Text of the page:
The July 4th weekend is coming up, which carries a lot of meaning to Americans and a lot of safety challenges. This year, there are extra travel warnings because July 4th is on Monday and Ramadan 2016 ends on July 5. Plus, there are the twice-yearly fireworks events that are always accompanied by fireworks safety tips that some people still ignore.
July 4th Travel Warnings and Ramadan
July 4th represents America’s independence. Its official name, of course, is Independence Day, since it is the date on which America’s 13 colonies severed ties with Great Britain in 1776. It is also celebrated with time off from work, outdoor barbecues with family and friends, the consumption of alcoholic beverages, and travel.
At the same time, all over the world, terrorists have stepped up their game. They don’t need a particular date to cause havoc or kill innocent people—as we saw with the last major attacks in Paris, Brussels, and most recently in Istanbul—but they do use them as opportunities.
Ramadan month for 2016 comes to a close on Tuesday, July 5, which also means the July 4th weekend and the end of Ramadan coincide. In addition to regular travel safety tips for July 4th due to people getting together to party (which means drinking and driving), there are additional government travel warnings because of Independence Day and what the date represents, and also the timing of Ramadan.
Evidently, there are routine warnings about attacks in the U.S. over the Fourth of July weekend, but even last year, Michael Morell, a former CIA deputy director, told CBS News that there was “nothing routine about this particular one to me,” referring to an advisory issued by the FBI and Department of Homeland Security.
“I wouldn’t be surprised if we’re sitting here a week from today talking about an attack over the weekend in the United States. That’s how serious this is.”
In May of this year, CNN reported that Daesh (commonly referred to as ISIS) spokesman Abu Mohammed al-Adnani reportedly released a recording calling for more attacks on the West during the holy month of Ramadan (June). Since that month is almost over, officials expect trained terrorists and wannabe lone wolves will attempt something big in the United States in the next few days.
There are several warnings for American, Canadian, and British travelers traveling this weekend to several international locations. Also, in general, the Department of Homeland Security’s concern is that “terrorist-inspired individuals and homegrown violent extremists may be encouraged or inspired to target public events or places.”
Although the environment every single day has grown to necessitate vigilance and awareness of your surroundings, especially until the end of this month, be aware of people, behavior, and public places—events, malls, concert venues, etc. This is not to inspire fear, only awareness. As we have seen, we never know what will happen, or when, or where.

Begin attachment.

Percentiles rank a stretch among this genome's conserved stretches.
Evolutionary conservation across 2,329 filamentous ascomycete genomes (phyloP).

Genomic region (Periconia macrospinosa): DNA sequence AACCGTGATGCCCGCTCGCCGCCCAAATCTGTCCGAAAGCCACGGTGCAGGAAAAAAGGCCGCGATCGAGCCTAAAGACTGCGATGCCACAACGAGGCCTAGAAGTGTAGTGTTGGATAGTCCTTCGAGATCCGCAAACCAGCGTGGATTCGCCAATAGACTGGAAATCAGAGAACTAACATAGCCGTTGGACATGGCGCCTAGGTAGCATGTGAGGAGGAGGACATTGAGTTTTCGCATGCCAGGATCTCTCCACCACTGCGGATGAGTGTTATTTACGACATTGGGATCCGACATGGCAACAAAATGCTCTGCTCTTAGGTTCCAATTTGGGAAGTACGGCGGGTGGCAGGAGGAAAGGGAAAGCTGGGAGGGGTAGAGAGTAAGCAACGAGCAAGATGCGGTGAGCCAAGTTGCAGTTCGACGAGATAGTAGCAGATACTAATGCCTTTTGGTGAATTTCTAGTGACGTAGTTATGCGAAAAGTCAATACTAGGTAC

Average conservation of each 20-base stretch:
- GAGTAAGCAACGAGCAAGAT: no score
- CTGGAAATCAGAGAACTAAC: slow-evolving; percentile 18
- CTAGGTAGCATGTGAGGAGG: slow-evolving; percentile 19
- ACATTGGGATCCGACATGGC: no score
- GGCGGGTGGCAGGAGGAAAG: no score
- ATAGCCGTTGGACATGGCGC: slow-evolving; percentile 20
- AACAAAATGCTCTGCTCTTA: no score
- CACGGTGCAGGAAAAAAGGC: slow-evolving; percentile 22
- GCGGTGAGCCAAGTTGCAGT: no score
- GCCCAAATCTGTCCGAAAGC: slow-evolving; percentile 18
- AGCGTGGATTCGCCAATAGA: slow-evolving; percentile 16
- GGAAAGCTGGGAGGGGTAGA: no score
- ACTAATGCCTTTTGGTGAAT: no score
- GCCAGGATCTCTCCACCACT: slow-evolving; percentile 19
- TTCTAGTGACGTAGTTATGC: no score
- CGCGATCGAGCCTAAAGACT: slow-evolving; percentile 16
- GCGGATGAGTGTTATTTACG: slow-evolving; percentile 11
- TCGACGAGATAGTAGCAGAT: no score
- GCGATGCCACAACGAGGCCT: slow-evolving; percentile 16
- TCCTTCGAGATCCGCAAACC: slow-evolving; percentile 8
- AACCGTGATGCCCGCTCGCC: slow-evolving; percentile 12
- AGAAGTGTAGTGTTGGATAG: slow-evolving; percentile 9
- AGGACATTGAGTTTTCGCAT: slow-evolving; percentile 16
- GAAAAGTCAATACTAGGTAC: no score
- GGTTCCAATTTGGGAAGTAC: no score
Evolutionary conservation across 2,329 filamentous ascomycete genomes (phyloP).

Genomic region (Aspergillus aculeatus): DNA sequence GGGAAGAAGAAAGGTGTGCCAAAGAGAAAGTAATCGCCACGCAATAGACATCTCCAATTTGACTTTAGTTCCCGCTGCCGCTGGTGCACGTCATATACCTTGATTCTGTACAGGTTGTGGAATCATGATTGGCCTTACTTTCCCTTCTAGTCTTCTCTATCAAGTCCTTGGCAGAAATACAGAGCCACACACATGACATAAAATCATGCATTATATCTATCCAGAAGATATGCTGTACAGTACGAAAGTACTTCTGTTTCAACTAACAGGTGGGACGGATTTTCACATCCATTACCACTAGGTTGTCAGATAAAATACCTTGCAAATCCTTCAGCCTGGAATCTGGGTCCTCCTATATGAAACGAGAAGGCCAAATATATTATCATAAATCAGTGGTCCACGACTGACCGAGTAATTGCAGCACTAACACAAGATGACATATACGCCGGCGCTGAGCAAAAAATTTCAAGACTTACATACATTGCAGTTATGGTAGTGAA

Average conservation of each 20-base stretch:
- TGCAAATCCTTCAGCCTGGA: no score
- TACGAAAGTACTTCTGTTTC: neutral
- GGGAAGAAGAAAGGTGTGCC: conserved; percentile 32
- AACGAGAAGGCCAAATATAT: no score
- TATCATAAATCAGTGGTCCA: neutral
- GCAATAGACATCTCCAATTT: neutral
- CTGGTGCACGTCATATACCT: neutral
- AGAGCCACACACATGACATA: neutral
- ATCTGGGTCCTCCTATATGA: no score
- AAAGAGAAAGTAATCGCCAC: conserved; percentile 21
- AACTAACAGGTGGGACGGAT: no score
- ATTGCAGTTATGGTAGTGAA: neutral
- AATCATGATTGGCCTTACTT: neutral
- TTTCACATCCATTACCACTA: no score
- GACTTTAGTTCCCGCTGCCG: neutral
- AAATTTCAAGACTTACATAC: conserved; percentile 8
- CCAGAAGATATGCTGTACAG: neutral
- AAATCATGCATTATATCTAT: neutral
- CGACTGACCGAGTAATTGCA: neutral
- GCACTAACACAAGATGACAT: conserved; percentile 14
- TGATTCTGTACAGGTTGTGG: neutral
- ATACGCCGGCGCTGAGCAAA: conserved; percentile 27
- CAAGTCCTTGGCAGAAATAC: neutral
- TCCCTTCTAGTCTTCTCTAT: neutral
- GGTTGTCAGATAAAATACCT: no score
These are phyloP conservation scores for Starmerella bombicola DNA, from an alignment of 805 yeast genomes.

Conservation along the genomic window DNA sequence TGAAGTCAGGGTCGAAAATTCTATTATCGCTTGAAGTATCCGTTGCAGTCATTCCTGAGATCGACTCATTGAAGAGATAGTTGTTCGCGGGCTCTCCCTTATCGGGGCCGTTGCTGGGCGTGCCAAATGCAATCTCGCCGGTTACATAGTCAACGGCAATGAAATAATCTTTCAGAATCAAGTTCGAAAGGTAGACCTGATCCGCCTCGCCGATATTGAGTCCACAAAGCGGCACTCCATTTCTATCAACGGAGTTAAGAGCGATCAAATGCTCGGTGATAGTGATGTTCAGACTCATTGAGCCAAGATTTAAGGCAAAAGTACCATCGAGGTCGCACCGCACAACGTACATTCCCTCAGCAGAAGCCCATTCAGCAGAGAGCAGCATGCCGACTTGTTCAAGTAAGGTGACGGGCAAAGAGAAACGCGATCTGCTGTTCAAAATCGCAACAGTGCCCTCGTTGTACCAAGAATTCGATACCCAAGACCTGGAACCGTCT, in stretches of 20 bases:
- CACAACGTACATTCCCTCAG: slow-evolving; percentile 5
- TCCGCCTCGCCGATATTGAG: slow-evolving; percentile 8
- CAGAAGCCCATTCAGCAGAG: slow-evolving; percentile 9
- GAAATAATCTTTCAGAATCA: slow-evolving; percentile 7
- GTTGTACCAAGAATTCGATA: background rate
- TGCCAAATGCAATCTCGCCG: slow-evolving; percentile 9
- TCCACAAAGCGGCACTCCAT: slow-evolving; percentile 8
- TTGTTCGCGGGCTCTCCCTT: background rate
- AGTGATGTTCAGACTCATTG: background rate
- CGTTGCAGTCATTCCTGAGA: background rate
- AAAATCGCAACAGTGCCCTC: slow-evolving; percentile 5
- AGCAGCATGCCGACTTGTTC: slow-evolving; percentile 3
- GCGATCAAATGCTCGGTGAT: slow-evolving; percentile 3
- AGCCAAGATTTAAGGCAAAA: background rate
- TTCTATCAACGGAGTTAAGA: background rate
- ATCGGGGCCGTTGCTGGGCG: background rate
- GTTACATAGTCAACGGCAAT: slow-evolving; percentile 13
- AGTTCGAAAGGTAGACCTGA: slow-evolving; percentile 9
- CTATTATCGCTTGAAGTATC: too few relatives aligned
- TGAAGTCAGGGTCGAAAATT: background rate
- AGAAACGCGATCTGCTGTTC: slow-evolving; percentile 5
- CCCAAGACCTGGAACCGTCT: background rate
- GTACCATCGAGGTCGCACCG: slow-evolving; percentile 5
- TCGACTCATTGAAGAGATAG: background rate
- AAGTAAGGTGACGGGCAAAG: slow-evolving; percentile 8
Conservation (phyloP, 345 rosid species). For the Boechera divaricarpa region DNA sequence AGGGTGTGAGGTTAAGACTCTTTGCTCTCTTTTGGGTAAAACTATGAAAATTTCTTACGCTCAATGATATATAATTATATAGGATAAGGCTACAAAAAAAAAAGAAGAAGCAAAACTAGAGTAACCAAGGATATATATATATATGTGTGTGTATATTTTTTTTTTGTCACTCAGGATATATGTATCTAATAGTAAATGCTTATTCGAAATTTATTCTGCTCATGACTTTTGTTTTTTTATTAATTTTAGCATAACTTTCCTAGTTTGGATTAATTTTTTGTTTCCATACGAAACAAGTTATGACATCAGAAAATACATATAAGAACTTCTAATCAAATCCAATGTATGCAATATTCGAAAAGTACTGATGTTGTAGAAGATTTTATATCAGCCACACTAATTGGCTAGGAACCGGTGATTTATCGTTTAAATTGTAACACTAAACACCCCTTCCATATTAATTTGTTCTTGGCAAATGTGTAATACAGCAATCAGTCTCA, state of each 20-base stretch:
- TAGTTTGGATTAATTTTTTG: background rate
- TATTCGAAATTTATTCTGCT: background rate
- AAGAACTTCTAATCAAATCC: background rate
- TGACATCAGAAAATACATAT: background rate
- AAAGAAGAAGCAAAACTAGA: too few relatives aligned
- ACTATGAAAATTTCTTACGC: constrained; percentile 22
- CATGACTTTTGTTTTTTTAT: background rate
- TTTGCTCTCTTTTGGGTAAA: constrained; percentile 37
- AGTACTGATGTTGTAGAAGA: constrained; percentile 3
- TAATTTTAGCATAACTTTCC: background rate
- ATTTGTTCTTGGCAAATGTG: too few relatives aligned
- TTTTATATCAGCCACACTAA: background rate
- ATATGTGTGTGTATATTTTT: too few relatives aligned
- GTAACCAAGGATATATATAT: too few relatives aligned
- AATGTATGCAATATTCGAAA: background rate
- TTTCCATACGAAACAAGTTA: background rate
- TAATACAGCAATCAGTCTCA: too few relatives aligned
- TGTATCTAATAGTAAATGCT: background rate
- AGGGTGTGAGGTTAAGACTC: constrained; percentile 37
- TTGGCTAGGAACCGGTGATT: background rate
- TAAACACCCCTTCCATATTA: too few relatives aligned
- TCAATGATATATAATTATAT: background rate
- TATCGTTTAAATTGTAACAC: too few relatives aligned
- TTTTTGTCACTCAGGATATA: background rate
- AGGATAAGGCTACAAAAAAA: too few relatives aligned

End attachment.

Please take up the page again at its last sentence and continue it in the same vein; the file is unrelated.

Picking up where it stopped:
The two biggest times of year for fireworks displays, both professionally displayed and personally attempted, are New Year’s Eve and July 4th. There are a number of safety issues that should be observed anyway, but especially because of the number of serious injuries that occur every single year.
Here are a few tips to keep in mind.
- Make sure it’s legal. If you are within certain city or county limits, it may not be legal to set off fireworks.
- There are plenty of safe fireworks displays that make it easy to go watch the shows from a distance and avoid injury altogether.
- Be aware of dogs and other pets, small children, and even military veterans who might be sensitive to loud, scary sounds.
- If you must do your own fireworks, do not set them off on or near dry grass. A spark can start a fire. Look for large paved or dirt areas.
- If any firework doesn’t light the first time, assume it’s a dud and do not try to light it again. These can explode on you.
According to the U.S. Consumer Product Safety Commission:
- An estimated 10,000 fireworks-related injuries sent people to emergency rooms in 2014.
- Approximately 35 percent of those estimated 10,000 fireworks-related injuries involved children under the age of 15.
- There were 11 fireworks-related deaths in 2014.
- Approximately 54 percent of fireworks injuries every year are burns.
- Fireworks caused an estimated 15,000 fires in 2014.
As with every year, please stay alert. If you are traveling this July 4th weekend, be aware of travel warnings due to the timing of Ramadan 2016, and always exercise caution and fireworks safety as a matter of practice so everybody can go home safely.
The bottom line: “Let’s be careful out there.”
[Photo by Yana Paskova/Getty Images]